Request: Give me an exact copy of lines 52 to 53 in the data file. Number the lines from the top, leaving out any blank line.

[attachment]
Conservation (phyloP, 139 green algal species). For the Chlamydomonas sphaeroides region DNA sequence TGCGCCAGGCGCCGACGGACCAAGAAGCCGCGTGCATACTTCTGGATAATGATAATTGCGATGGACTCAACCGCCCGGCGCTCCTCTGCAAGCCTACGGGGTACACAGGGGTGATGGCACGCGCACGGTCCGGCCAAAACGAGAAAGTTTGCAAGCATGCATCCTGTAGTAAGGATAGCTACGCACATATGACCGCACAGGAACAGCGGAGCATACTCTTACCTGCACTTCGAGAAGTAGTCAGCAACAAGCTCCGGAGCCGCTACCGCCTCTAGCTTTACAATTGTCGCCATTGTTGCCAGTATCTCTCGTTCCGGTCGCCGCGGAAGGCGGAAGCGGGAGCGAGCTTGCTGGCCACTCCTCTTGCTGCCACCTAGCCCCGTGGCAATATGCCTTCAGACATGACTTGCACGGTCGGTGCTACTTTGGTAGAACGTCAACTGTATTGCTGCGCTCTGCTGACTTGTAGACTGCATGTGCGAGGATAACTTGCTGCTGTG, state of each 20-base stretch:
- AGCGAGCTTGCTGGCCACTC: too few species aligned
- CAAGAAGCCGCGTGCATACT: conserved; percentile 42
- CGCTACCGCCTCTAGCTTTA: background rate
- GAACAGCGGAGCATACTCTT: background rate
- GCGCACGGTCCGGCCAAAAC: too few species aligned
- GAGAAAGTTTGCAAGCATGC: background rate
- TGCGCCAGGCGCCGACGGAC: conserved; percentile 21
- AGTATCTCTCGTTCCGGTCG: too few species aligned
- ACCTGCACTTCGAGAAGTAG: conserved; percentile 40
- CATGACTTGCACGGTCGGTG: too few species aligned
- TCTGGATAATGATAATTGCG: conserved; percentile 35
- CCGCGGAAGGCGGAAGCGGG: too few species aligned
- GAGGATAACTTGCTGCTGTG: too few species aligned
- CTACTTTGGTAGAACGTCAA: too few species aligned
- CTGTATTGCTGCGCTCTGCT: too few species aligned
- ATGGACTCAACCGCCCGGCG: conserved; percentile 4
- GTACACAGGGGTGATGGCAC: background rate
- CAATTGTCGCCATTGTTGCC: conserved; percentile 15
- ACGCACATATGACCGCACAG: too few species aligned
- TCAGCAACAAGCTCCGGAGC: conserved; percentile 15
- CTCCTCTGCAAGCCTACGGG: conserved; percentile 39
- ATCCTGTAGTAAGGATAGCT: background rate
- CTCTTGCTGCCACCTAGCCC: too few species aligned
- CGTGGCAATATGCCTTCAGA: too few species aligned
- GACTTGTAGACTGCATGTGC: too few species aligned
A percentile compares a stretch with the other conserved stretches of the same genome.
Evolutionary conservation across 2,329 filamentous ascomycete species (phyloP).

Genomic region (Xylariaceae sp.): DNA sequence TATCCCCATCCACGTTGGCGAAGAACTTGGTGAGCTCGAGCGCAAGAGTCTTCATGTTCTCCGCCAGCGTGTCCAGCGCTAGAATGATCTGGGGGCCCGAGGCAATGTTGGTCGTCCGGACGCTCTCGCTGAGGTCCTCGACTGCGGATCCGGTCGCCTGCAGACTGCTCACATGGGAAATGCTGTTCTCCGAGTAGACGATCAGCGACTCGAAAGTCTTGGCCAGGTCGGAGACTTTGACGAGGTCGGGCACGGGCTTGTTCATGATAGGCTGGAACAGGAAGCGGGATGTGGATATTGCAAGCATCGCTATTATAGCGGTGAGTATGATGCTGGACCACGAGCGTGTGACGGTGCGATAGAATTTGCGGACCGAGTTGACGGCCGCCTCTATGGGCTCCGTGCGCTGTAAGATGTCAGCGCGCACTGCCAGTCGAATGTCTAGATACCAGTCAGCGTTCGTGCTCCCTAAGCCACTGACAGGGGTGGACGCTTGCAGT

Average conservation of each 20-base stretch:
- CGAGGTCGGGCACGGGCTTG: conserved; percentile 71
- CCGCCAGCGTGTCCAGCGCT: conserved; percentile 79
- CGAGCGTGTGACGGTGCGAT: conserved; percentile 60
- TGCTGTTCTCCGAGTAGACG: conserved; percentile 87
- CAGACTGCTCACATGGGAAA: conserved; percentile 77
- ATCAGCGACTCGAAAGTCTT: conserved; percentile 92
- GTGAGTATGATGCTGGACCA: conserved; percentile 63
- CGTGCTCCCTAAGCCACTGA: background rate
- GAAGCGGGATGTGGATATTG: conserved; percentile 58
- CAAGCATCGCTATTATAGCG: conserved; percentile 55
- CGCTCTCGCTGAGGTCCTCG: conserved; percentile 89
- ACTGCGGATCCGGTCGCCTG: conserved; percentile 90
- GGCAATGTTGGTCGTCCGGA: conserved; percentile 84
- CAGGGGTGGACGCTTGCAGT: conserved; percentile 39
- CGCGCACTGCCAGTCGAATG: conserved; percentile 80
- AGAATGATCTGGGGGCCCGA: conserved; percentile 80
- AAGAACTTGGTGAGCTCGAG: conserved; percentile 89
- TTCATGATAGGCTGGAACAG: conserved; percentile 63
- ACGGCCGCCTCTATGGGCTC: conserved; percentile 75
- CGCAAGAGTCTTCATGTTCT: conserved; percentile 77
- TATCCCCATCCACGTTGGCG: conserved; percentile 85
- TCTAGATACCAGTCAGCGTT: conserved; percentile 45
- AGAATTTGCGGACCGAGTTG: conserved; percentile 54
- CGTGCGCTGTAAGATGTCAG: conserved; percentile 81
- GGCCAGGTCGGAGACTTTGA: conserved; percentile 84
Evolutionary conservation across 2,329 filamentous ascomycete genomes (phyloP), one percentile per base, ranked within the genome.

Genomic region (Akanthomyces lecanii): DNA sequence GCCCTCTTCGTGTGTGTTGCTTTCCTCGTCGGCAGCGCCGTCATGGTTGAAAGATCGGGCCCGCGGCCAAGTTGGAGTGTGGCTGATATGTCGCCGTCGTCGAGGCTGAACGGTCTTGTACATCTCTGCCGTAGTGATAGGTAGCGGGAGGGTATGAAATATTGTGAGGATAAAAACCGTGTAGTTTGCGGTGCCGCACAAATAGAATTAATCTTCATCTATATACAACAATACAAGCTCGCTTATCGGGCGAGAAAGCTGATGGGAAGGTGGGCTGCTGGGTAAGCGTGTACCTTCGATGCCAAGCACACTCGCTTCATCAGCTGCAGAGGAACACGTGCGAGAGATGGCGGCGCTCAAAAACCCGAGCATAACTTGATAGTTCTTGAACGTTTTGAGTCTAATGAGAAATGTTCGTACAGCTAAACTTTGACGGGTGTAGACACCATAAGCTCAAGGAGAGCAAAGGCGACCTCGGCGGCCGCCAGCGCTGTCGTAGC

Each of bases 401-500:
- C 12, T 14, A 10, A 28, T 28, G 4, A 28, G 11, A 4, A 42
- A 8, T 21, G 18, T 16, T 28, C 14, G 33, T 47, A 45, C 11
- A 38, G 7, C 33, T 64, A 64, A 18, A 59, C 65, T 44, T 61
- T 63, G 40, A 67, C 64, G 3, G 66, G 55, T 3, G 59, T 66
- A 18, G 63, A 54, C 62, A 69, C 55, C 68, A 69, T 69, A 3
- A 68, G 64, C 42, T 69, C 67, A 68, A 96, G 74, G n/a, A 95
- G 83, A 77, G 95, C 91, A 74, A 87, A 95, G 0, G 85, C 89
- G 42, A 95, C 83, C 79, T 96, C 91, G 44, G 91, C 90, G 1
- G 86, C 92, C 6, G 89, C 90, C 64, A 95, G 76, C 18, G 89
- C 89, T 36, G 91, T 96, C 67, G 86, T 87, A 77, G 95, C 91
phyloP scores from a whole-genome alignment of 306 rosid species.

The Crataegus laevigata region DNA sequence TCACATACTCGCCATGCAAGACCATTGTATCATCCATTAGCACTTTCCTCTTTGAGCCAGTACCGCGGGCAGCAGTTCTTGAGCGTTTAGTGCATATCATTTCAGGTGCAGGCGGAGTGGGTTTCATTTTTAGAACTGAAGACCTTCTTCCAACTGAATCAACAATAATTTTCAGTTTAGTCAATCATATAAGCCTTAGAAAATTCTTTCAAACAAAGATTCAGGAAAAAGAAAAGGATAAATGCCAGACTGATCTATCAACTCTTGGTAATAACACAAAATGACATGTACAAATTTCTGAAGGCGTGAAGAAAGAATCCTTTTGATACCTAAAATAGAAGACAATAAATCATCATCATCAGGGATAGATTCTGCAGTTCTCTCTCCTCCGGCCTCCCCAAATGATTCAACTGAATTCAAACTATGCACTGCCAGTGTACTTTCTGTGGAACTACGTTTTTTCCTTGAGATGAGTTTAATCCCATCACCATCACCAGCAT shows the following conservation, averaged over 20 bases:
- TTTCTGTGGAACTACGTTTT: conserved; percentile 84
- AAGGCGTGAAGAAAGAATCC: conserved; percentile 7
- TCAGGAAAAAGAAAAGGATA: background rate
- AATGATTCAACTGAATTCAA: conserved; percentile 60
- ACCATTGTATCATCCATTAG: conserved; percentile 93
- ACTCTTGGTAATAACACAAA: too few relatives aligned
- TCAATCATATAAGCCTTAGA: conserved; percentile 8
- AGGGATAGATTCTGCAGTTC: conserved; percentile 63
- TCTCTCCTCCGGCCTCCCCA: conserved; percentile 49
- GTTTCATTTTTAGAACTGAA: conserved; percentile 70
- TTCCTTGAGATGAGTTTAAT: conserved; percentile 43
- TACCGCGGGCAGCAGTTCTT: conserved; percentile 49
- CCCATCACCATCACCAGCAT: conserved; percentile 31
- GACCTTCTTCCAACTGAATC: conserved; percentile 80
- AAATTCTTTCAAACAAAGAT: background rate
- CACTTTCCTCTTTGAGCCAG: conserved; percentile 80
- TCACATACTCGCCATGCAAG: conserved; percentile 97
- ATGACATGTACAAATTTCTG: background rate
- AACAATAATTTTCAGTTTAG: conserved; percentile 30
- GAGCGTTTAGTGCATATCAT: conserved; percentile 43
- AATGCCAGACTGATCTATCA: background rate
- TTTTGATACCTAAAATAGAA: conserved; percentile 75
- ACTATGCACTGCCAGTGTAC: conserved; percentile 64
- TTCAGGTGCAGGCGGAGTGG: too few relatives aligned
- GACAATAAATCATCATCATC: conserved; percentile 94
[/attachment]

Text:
- TCTAGATACCAGTCAGCGTT: conserved; percentile 45
- AGAATTTGCGGACCGAGTTG: conserved; percentile 54